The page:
Applying Computer Aided Engineering to Design Automotive Interiors

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Automotive interiors are of great interest to design engineers as it remains the only factor whereby a comfort quality can be judged. Despite a vehicle integrated with latest technological gadgets and sophisticated performance systems, the likeliness of a person to opt for a particular model largely depends on the comfort characteristics.

CAE to Design Automotive Interiors

Interior systems such as HVAC, seating systems, door panels and steering assemblies together ensure proper occupant comfort. While ergonomics and aesthetics are essentially required in interiors, the systems must also ensure passenger safety under the event of vehicle crash. With such complex design parameters to be considered while designing automobile interiors, computer aided simulations play a crucial role in considerably reducing the design time as well as provide better insights than experimental tests.

To understand the importance of computer aided engineering in automotive interiors, the article discusses about the potential areas where its application can bring significant design knowledge and innovation to achieve overall goals for a good vehicle interior, which are comfort and safety.

Seating Systems

One of the prime components that affect occupant comfort is the seating systems. In order to ensure minimum driver fatigue and accidental injuries, seats must be designed and positioned appropriately. Additionally, the structure must withstand loads and vibrations resulting from the varying vehicle speeds. Using finite element analysis, seats can be designed considering structural and vibration factors. With suitable application of loading constraints, these systems can be simulated over the computer and stress concentration in the structure can be evaluated.


Automobile HVAC is largely different from buildings and its effectiveness for thermal comfort is dependent on variables such as human physiology, vehicle speed, time of the travel, shades and glazing as well as noise. To comprehensively understand the air flow behavior inside the vehicle cabin, experimental tests can be accompanied by CFD simulations to identify flow distribution more accurately. Moreover, HVAC components such as condenser, compressor and ducting designs can be altered using simulation results to perform better.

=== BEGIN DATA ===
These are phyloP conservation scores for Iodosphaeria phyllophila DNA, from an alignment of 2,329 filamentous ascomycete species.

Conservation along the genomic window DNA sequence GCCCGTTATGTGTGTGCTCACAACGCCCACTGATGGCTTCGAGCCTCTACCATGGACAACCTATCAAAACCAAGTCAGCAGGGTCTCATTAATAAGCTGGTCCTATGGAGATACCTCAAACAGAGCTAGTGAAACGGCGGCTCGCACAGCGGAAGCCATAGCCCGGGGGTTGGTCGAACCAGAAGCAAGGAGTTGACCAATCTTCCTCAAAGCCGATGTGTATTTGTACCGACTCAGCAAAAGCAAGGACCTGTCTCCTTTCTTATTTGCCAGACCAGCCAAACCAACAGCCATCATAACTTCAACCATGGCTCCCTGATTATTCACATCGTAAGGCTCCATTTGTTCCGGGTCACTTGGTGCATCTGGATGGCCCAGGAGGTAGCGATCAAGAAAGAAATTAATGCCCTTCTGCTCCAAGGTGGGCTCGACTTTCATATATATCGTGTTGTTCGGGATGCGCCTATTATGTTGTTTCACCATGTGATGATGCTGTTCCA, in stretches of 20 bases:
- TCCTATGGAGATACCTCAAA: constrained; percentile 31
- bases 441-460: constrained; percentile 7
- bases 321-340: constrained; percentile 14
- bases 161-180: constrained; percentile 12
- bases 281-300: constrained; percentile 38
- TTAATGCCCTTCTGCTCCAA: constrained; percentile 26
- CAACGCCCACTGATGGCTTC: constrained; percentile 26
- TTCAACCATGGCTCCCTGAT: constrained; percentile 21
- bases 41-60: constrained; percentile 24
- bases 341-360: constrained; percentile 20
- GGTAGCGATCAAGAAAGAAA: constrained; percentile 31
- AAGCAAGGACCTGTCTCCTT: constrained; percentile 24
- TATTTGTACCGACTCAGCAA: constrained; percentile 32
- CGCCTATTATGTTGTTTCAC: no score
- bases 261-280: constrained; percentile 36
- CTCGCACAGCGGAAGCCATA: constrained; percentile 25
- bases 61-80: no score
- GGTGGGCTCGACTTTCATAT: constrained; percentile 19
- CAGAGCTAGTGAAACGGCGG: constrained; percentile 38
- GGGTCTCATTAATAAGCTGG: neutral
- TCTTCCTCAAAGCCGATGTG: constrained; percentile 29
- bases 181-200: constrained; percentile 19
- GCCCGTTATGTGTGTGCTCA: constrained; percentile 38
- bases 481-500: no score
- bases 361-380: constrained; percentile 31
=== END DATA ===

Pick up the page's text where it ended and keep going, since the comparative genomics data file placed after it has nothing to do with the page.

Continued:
Door Panels

Doors are one of the most interacted components by occupants. Apart from providing riding comfort against outside noise, these panels are supposed to be strong enough to withstand crashes and protect the occupants from injuries. While door panels involve cyclic loadings, they must be designed against fatigue as well. Using finite element method, a door panel model can be evaluated for structural strength, resistance against vibrations and fatigue life cycle, ensuring that the design is well in sync with the safety constraints.

Steering Assembly

Steering assembly being closely in link with the wheels is bound to suffer from vibrations resulting from the road surface. Additionally, their structural strength is of crucial importance when it comes to protecting the occupants from frontal collisions. A finite element model of the entire steering assembly can be utilized to apply loading constraints and study the behavior, structural strength against deformation during collision and resistance to vibrations.

While most automotive manufacturers prefer to utilize CAE tools to quickly assess the designs, it also reduces the number of physical test trials required, which greatly reduces the design cost and time-to-market.

About the Author: Mehul Patel CFD specialist at Hi-Tech, is an expert at ANSYS FLUENT, OpenFOAM and many more. With more than 8 years of experience, Mehul has successfully planned, coordinated and executed CFD Projects for Aerodynamics, Combustion, Turbomachinery, Multi-phase flow & HVAC analysis. Mehul adept at co-ordination and QA/QC, handles a team of CFD engineers contributing to CFD projects for aviation, automotive, building design & construction, plant design and heavy engineering industries.
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